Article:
Kuala Lumpur is a diverse city representing many different religions and nationalities. Recent government policy has actively promoted unity and cohesion throughout the city; and the country of Malaysia, with the implementation of a programme called 1Malaysia. In this book, the authors investigate the aims of this programme—predominantly to unify the Malaysian society—and how these objectives resonate in the daily spatial practices of the city’s residents.

This book argues that elements of urban infrastructure could work as an essential mediator ‘beyond community’, allowing inclusive social structures to be built, despite cultural and religious tensions existing within the city. It builds on the premise of an empirical study which explores the ways in which different communities use the same spaces, supported through the implementation of a theoretical framework which looks at both Western and Islamic conceptualisations of the notion of community. Through the analysis of Kuala Lumpur, this book contributes towards the creation of more inclusive places in multi-ethnic, multi-cultural and multi-religious communities across the world.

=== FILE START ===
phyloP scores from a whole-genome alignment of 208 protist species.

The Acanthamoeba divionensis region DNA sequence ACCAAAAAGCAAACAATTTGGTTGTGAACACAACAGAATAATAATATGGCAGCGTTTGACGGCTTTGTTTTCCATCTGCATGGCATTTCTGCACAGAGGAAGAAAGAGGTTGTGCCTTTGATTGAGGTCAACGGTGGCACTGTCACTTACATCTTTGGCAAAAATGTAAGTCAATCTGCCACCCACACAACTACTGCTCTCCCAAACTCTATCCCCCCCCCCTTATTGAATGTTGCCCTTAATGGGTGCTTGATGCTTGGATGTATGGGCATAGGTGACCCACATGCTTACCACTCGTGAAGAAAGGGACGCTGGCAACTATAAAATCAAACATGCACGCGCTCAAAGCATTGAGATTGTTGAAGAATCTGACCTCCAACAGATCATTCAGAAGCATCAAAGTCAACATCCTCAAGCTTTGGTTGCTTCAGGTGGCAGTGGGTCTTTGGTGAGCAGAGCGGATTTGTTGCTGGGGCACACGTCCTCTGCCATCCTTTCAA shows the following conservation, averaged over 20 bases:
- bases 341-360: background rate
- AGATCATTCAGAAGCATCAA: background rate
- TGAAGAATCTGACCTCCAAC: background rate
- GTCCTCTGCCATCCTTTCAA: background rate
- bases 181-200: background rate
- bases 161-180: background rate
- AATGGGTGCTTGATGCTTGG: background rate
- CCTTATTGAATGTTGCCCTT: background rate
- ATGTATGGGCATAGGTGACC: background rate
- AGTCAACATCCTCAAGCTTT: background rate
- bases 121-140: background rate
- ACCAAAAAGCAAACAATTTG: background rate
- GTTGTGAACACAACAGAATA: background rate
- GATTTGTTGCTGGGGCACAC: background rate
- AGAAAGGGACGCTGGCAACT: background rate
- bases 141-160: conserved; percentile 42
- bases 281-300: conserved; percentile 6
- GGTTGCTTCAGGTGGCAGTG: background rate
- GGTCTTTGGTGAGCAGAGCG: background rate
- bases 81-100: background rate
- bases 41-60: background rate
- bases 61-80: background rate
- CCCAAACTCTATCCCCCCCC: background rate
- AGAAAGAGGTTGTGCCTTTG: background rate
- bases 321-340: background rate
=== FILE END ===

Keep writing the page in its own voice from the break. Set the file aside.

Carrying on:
chapter 2|14 pages

From strategy to tactic

chapter 3|21 pages

National unity and urban segregation

chapter 4|28 pages

The spatial dynamics of Kuala Lumpur

chapter 5|27 pages

Urban and social infrastructure

chapter |3 pages

Concluding notes